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Catholic Culture Resources

Fathers of the Church

Epistle CXXV: to Maximus, Bishop of Salona


This epistle is from Book IX of the Register of the Epistles of Saint Gregory the Great. Having heard that Maximus has fulfilled all the conditions for his restoration to favor, Gregory send him the pallium and exhorts him to virtue in his office. For more information on Maximus, see the following: see Epistles XX and XLVII, Book IV, and Epistle LXXIX, Book IX.


St. Gregory (b. 540 in Rome) was elected pope at the age of 50, serving from 590 to 604. In 14 years he accomplished much for the Church. England owes her conversion to him. At a period when the invasion of the barbarian Lombards created a new situation in Europe, he played a great part in winning them for Christ. At the same time, he watched equally over the holiness of the clergy and the maintenance of Church discipline, the temporal interests of his people of Rome and the spiritual interests of all Christendom. He removed unworthy priests from office, forbade the taking of money for many services, and emptied the papal treasury to ransom prisoners of the Lombards and to care for persecuted Jews and victims of plague and famine. Gregory also reformed the liturgy, and it still contains several of his most beautiful prayers. The name "Gregorian chant" recalls this great Pope's work in the development of the Church's music. His commentaries on Holy Scripture exercised a considerable influence on Christian thought in the Middle Ages. Following his death in 604, his numerous epistles, including the following letter, were compiled into the Papal Register of Letters.

by Gregory the Great in 590-604 | translated by James Barmby, D.d

Gregory to Maximus, &c.

Having received the letters of our brother and fellow-bishop Marinianus, and Castorius, our chartularius, having also returned, we learn that your Fraternity have made most full satisfaction with regard to the matters about which there had been uncertainty; and we return great thanks to Almighty God that from our inmost heart all rancour of sinister suspicion has been eradicated. On this account I have been desirous of dismissing with the utmost speed our common son, your deacon Stephen. But the frequent pains of my sicknesses have compelled me to retain him with me for a few days. As soon, however, as I have begun to be even slightly better, I have provided for sending him forthwith back to you with joy.

Accordingly we send to you, according to custom, the pallium for the sacred solemnities of mass; the meaning of which we desire you in all respects to vindicate. For the dignity of this vestment is humility and justice. Let, then, your Fraternity make haste with all your heart to shew yourself humble in prosperity, and in adversity, if ever it should ensue; upright in justice; friendly to the good, and opposed to the froward; never discountenancing any one who speaks for the truth; instant in works of mercy according to thy means, and yet beyond thy means desiring to be instant; sympathizing with the weak; rejoicing with men of good will; regarding the woes of others as thine own; exulting for the joys of others as if for thine own; in correcting vices severe, in cherishing virtues, soothing the minds of hearers; in anger, retaining judgment without anger, but in calmness not relinquishing the censorship of your severity. This, dearest brother, is the meaning of the pallium which you will receive, which if you act up to, you will have inwardly what you are seen to have received outwardly.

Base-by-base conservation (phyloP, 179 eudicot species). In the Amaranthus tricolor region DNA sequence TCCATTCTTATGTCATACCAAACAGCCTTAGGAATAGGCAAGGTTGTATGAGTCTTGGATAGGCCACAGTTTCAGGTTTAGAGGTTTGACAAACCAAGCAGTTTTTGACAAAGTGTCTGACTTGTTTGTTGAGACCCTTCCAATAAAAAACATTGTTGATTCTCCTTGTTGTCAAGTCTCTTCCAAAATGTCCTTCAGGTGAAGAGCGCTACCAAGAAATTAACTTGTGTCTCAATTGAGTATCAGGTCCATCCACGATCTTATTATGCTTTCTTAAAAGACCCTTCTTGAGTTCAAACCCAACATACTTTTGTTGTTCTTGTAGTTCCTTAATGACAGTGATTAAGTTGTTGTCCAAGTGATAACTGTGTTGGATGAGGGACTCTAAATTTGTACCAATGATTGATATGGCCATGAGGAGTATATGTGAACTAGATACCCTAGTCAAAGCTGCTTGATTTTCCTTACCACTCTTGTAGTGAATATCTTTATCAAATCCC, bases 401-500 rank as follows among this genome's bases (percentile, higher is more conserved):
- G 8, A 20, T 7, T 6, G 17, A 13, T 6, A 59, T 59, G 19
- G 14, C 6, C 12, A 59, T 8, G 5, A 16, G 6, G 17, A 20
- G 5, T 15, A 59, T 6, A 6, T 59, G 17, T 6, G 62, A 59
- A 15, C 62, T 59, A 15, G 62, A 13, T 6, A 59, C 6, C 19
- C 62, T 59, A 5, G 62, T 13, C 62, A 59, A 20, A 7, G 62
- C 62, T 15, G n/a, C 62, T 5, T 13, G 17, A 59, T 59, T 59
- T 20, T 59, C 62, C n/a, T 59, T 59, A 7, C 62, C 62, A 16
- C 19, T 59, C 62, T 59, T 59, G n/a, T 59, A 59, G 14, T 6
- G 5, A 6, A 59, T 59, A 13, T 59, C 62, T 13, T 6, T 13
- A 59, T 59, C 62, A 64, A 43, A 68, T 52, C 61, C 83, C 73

Furthermore I commend in all respects to your Fraternity our brother and fellow-bishop Sabinianus; and if there be any matters of dispute between you, let them meanwhile be laid aside. Let charity remain fixed between you, that so, in case of contention ever arising about external things, they may be examined without charity deserting the heart. We commend also our common son Honoratus: concerning whom if it is the case, as we have learnt through Castorius our chartularius; that through him three previous archdeacons have been compelled to observe the ecclesiastical custom by retiring at the expiration of five years, we desire indeed that he may experience the charity of thy Holiness. For a judgment ought not to be solicited in a case which he himself has judged. If, however, it is not so, then, all swelling of heart being repressed, and all grudge set aside, he ought to be received, and by no means removed from the place which he now occupies. Messianus also, the cleric who had taken refuge with us, we have confidently committed to the charge of our common son Stephen the deacon, being assured that in the case of one whom we ourselves send to your Fraternity, you will not show any grudge, but lend the countenance of your authority. May Almighty God keep you in His protection, and grant us so to act that after the billows of this temporal state we may be able to attain with joy to things eternal.

Taken from "The Early Church Fathers and Other Works" originally published by Wm. B. Eerdmans Pub. Co. in English in Edinburgh, Scotland, beginning in 1867. (LNPF II/XIII, Schaff and Wace). The digital version is by The Electronic Bible Society, P.O. Box 701356, Dallas, TX 75370, 214-407-WORD.

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